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The Pixel 7 and 7 Pro are finally here, and with price tags you’ll love

Google today announced the Pixel 7 and Pixel 7 Pro, its flagship phones for 2022, at its #MadeByGoogle October event. Both of these devices will replace the now discontinued Pixel 6 and Pixel 6 Pro, slotting in at precisely the same price points of $600 and $900, while the Pixel 6a will bring up the rear as the cheaper Pixels.

As with all smartphones released this year, it’s an iterative update. There’s a lot of stuff, sure, but none of it is strictly new. The camera visor, for one. Yes, it’s the same, but it’s now covered by a metal banding to protect the glass underneath. It’s a neat look that works with the colors — Obsidian, Snow, and Lemongrass (Hazel for the Pro) — to provide the Pixel’s classic dual-tone color scheme. The displays remain good and get even brighter, stopping out at 1,500 nits. If that means nothing to you, let’s just say it should almost as bright as the very good iPhone 14 Pro Max.

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The same goes for the cameras. It’s a pair of new Google Pixels, so the cameras are always worth talking about. All smartphone cameras are good, with the differences being mediated by software. Google has worked on a specific, contrasty look for its Pixels (one that’s also better attuned to accurately represent people of color). If you like the look, you can expect more of that. If you don’t, you can expect more of it nonetheless. The camera sensors remain the same: a 50-megapixel main shooter for the pair, joined by a 12MP ultra-wide camera, with a 48MP telephoto lens for the Pro. All the old hits return, including Magic Eraser, Real Tone, Face Unblur, Night Sight, and so on. Google’s bringing in some new ones, including Macro Focus and Cinematic Blur. Sure the iPhone had these first, but Google had a 48MP camera first, so it’s all swings and roundabouts.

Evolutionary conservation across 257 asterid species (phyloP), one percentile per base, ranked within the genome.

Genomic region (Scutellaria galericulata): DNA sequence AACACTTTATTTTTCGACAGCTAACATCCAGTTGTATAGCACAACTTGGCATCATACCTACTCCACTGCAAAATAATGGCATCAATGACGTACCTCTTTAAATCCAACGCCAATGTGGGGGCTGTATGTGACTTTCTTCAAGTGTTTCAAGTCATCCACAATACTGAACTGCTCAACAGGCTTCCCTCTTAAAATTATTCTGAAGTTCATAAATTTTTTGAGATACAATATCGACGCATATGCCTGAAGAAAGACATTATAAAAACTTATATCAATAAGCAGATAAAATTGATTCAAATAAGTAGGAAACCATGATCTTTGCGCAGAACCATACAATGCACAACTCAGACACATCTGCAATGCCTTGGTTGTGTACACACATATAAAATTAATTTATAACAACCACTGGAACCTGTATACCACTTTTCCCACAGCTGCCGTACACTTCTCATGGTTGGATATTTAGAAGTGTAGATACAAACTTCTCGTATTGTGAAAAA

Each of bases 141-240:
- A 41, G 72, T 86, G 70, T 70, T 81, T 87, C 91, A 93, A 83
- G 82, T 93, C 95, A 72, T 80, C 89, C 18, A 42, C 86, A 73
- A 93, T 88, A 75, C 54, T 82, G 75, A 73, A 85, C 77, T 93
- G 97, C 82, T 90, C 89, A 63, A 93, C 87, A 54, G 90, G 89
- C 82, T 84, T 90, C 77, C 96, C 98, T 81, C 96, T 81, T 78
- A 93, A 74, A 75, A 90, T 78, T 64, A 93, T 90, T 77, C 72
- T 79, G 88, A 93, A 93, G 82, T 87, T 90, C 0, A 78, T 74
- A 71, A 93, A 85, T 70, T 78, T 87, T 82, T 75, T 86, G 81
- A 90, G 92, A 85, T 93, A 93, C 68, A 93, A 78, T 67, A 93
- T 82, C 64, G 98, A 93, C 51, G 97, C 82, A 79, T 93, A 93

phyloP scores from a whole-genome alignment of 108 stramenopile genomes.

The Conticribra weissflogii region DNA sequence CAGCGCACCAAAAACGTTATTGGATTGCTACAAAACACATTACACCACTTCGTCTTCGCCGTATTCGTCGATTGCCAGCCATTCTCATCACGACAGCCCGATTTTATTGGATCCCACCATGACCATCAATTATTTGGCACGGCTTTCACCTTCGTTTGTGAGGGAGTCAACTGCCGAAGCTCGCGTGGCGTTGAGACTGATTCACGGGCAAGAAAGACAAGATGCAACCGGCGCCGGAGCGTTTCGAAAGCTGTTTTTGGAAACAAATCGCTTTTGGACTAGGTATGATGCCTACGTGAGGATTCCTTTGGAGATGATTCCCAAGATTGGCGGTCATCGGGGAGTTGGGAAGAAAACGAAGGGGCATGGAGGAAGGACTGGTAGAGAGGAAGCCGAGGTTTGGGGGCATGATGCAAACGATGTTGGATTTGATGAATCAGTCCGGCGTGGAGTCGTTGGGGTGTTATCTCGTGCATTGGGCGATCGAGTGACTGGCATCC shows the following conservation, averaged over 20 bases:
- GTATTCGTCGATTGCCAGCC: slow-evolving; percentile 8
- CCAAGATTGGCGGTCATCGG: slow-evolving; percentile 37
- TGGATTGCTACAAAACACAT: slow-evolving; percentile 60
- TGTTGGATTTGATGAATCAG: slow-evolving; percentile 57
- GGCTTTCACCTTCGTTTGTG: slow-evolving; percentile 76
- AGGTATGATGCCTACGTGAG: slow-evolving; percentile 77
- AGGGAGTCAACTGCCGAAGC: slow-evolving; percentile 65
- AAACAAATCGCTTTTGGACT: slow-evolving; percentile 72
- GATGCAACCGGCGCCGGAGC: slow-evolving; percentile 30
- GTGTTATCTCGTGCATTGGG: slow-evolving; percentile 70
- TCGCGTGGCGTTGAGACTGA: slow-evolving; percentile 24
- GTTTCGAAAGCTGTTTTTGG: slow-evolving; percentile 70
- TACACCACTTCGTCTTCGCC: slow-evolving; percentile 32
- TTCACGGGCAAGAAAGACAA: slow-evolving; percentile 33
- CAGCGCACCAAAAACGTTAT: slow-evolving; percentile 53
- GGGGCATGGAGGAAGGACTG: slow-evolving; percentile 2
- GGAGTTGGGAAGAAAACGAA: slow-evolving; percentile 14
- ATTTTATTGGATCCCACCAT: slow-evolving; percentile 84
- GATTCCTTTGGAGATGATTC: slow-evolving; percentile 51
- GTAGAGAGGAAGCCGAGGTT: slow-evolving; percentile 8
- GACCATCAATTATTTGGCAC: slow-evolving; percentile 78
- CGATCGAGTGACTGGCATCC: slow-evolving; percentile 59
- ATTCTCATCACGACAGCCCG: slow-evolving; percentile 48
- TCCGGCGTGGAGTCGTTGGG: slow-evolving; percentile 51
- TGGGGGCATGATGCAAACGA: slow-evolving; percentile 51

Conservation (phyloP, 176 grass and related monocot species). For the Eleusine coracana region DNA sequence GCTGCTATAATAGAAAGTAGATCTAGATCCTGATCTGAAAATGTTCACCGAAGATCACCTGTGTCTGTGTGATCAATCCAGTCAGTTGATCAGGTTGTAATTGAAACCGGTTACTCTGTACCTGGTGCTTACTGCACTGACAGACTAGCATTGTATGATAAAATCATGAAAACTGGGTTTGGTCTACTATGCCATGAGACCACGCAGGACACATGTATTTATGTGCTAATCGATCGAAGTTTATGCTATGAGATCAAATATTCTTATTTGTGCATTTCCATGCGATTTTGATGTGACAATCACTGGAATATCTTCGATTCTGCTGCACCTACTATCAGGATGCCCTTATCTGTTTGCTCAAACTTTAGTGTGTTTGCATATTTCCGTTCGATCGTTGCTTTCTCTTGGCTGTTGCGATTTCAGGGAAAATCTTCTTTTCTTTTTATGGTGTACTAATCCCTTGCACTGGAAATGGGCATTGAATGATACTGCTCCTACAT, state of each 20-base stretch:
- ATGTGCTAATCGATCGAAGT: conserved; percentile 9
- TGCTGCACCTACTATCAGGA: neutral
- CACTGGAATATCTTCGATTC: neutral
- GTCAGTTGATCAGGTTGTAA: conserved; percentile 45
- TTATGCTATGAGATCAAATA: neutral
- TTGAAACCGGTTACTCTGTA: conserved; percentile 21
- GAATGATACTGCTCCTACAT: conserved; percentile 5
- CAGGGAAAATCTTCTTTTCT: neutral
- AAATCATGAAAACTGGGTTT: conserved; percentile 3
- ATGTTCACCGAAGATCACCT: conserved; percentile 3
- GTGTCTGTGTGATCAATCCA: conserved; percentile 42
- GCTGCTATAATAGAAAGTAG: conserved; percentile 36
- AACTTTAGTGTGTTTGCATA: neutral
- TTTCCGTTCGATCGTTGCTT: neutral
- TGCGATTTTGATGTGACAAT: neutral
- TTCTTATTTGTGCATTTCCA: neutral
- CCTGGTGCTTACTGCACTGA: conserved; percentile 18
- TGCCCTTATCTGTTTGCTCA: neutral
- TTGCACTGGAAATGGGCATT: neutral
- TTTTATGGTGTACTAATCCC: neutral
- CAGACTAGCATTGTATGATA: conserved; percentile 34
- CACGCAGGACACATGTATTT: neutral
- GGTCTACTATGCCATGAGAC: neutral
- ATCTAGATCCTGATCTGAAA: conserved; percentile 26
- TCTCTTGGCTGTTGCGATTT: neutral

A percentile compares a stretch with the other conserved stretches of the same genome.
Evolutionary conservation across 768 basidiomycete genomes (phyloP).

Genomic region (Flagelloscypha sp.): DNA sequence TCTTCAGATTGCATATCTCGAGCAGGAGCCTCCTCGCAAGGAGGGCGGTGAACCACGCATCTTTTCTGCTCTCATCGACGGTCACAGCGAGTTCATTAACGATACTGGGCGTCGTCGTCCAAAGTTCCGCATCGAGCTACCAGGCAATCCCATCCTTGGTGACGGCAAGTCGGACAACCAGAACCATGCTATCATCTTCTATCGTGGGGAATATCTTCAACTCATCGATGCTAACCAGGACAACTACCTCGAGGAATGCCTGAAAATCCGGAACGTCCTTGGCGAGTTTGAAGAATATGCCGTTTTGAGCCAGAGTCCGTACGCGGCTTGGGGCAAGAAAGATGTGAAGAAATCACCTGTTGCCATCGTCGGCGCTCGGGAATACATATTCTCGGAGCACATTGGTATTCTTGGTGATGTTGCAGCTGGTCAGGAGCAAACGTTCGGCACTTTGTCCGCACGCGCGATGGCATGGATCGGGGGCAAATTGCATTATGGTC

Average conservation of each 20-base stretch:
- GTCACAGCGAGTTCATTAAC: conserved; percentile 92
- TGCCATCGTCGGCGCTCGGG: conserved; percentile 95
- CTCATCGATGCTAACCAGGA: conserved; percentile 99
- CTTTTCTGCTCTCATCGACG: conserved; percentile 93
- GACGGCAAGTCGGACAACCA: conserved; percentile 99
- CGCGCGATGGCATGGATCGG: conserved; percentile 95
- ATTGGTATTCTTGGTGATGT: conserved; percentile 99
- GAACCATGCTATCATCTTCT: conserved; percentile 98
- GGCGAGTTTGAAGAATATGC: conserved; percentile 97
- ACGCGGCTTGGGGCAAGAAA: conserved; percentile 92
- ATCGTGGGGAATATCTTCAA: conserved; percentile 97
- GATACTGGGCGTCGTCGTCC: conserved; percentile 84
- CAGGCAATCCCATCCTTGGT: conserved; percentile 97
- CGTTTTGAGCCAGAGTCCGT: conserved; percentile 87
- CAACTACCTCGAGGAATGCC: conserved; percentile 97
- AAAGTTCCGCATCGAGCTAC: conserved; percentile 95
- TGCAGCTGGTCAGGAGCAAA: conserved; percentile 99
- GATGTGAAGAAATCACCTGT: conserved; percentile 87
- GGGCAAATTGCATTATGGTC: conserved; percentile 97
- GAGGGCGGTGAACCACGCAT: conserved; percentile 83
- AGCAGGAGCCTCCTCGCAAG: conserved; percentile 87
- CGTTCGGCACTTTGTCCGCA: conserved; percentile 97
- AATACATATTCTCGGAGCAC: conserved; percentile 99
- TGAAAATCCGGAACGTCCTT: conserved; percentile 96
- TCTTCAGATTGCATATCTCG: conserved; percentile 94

There’s also some new-but-not-so-new stuff to the front camera. Now there’s an 11MP selfie camera for both phones and you’re able to capture ultra-wide selfies with this. It’s something that came with the Pixel 3 XL and its bathtub notch. Thankfully, the notch is being left behind. Another feature that’s returning is Face Unlock. This is new if you’re coming from the Pixel 5 or 6, but it was on the Pixel 4. It’s more a returning guest star on Disney Channel hoping for your applause than a bright new entrant with a lot of potential, though. Like that returning guest, its star has dulled somewhat. It’s not a replacement for the fingerprint sensor, and it won’t match Face ID on an iPhone. It’s just to unlock your phone — that’s it. If you use biometrics for anything more complicated, like verifying bank transfers or locking your WhatsApp chats away, pull out that trusty thumb once more. Google was said to be bringing this to the Pixel 6 Pro but was unable to overcome power consumption concerns. The fact that it’s debuting on the Pixel 7 Pro should also serve as reassurance on that front.

The back of the Google Pixel 7 Pro.

Other than that, a lot of what is here should remind you of the Pixel 6. The centered hole punch is here without a Dynamic Island, the always-on-display remains without substantial changes. There’s glass on the rear (Gorilla Glass Victus) and metal on the sides. You can grab both of these phones with up to 256GB of internal storage (the Pro goes up to 512GB, though) paired with 8 or 12GB of RAM (depending on which phone you get). Google’s Tensor chip is returning again with efficiency improvements and all of Google’s AI smarts. This means you’ll get the best out of Google’s Pixel software on it, and it’ll last long with three years of software updates and five years of security updates. There’s fast charging if you use a compatible 30W charger with the 4,300mAh and 5,000mAh batteries offering up to 72 hours of battery life (with Extreme Battery Saver Mode), and so on. It’s a Pixel, you know what you’re getting.

Google’s Pixel 7 is not an overhauled version of the Pixel 6 as the 6 was to the 5. Much like Android 13 was to Android 12, it’s a refinement of what has come before. If you have a Pixel 5 or earlier, this would be a mighty huge leap for you, especially hardware-wise. If you have a Pixel 6 and were dealing with some little niggles here and there, the Pixel 7 could fix those for you. You don’t have to, of course. Google’s Pixel 6 will be supported for up to five years — that’s another Pixel thing.

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